I think that's the big question. What are we seeing? From our perspective we're seeing a slowing economy, but not necessarily a shrinking economy. We are seeing some early data, early signs of potential slowdowns in consumption, and the big worry we have is just the amount of indebtedness that people have.
Now, that may not matter that this could continue on, given the Bank of Canada stance, which is that rates aren't going anywhere. And it doesn't appear that they're going anywhere for a long period of time. Now, that could change, but it appears at least that they're not going anywhere; they're not increasing at least for this year, and probably next year, and who knows?
So that's something that could help with debt service levels. That easy credit may lead to more borrowing, but I think Canadians in general are getting close to that max out point.
So, I heard a lot of consumer through all that. I didn't hear anything about well, “I'm worried about debt levels of Canadian corporations.” I heard worries about the personal side. How do you view that, and how do you fit that into the portfolio?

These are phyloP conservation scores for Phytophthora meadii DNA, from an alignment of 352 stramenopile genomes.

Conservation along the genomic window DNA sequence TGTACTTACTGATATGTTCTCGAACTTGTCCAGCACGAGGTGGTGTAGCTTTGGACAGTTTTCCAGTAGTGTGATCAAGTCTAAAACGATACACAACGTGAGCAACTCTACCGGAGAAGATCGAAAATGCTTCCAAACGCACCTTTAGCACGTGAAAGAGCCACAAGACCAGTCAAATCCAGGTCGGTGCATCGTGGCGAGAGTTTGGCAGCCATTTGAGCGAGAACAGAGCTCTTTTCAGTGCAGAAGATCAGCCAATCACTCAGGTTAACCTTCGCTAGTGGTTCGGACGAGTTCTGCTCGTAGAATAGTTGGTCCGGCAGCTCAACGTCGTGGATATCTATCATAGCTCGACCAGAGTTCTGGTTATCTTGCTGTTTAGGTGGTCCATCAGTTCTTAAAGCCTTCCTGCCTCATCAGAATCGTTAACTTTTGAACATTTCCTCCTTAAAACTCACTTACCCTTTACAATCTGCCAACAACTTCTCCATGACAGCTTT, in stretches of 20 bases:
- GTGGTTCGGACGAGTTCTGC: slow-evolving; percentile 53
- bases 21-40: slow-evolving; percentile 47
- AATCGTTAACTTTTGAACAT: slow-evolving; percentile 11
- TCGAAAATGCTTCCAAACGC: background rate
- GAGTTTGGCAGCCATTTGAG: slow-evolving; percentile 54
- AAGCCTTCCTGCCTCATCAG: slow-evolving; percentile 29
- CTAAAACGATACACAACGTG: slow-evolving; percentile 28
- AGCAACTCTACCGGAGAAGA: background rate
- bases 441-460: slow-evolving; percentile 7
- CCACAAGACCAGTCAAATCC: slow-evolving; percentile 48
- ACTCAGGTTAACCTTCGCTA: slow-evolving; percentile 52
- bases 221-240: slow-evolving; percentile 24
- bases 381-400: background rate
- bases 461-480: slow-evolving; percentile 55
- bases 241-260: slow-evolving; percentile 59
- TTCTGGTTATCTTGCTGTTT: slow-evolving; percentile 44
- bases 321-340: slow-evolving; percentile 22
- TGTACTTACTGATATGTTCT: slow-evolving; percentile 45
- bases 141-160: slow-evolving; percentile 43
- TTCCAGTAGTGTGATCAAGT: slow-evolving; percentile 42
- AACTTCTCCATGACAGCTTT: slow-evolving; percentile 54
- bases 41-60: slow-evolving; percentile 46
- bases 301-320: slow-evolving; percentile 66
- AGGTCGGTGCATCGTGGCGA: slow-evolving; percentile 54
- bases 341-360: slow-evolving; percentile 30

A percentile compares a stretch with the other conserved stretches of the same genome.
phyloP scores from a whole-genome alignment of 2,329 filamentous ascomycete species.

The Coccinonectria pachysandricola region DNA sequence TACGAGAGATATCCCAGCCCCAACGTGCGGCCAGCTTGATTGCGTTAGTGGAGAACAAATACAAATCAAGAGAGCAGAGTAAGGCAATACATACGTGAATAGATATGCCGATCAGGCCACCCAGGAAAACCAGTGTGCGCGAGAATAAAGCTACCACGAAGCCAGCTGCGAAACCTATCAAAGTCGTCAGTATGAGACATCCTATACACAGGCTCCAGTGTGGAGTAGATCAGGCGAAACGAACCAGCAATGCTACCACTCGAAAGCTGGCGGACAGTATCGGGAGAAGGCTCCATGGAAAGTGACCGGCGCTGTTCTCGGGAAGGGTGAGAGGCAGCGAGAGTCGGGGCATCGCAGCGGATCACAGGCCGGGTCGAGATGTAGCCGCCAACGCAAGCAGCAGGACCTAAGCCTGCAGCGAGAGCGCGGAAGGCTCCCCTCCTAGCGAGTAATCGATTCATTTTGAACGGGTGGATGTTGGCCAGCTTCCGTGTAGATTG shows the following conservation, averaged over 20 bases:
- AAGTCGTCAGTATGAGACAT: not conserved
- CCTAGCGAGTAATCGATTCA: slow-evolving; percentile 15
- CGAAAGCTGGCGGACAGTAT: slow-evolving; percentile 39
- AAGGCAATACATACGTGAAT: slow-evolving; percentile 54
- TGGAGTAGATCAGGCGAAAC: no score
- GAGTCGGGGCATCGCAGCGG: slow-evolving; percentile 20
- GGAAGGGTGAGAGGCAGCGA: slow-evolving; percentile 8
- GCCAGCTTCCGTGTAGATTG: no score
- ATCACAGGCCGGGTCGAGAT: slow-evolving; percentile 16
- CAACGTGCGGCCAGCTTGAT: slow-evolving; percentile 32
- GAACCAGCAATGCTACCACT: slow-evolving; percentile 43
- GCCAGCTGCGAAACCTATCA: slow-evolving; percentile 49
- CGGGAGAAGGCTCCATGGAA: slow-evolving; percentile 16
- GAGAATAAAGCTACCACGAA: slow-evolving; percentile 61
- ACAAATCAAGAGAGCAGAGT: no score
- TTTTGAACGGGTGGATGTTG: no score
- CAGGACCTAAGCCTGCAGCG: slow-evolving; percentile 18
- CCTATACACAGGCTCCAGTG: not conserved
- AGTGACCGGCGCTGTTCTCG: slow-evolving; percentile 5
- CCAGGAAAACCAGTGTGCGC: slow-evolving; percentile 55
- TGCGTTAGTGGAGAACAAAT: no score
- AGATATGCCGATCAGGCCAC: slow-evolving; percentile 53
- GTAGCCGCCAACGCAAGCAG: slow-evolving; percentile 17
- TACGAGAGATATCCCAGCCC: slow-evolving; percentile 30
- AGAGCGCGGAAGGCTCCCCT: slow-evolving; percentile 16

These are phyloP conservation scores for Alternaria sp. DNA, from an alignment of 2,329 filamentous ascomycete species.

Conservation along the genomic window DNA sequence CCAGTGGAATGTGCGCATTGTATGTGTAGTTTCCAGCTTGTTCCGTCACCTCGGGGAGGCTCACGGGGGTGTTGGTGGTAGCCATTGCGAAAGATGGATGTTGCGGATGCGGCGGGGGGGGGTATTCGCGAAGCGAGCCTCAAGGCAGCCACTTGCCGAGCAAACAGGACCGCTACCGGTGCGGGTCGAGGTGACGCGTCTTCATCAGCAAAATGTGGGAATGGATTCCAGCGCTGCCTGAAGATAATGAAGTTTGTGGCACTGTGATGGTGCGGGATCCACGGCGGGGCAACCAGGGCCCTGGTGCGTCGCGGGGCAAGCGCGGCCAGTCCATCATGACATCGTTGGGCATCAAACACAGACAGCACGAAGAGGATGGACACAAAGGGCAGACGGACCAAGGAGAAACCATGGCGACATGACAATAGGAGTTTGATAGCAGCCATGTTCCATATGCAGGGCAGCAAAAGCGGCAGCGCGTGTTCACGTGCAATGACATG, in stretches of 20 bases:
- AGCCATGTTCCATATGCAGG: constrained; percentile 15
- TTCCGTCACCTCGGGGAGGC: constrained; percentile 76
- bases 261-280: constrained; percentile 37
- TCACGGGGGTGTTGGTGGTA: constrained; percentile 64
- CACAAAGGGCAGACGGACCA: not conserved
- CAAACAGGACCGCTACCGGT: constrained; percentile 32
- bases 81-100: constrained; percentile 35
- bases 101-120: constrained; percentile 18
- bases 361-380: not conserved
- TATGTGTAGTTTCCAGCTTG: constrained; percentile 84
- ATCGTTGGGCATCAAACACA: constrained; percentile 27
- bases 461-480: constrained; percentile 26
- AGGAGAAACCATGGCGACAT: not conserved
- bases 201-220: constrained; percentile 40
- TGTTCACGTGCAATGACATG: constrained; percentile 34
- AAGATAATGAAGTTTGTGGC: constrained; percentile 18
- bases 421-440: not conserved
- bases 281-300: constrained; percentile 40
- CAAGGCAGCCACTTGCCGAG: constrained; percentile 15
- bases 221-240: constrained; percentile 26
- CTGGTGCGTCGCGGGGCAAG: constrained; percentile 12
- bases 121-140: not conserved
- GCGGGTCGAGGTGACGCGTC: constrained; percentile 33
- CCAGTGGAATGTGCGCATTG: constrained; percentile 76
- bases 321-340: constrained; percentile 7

Yeah, we're not too worried. We have a fair amount of companies in the portfolio that have high debt levels. In most cases they have assets against that. If you look at real estate holdings—pipelines, for example—are going to have high debt levels. But then they have a lot of assets against that.
Company-wise, there are not too many concerns in the portfolio from a debt standpoint. Although, I’d make the argument that the Canadian companies seem to have higher debt levels in general. [Even] North American companies. Maybe it's North American management teams [that] have higher debt levels within the businesses they operate versus companies, you know, globally, outside of, say, North America. That's something that we've noticed, given that we invest globally.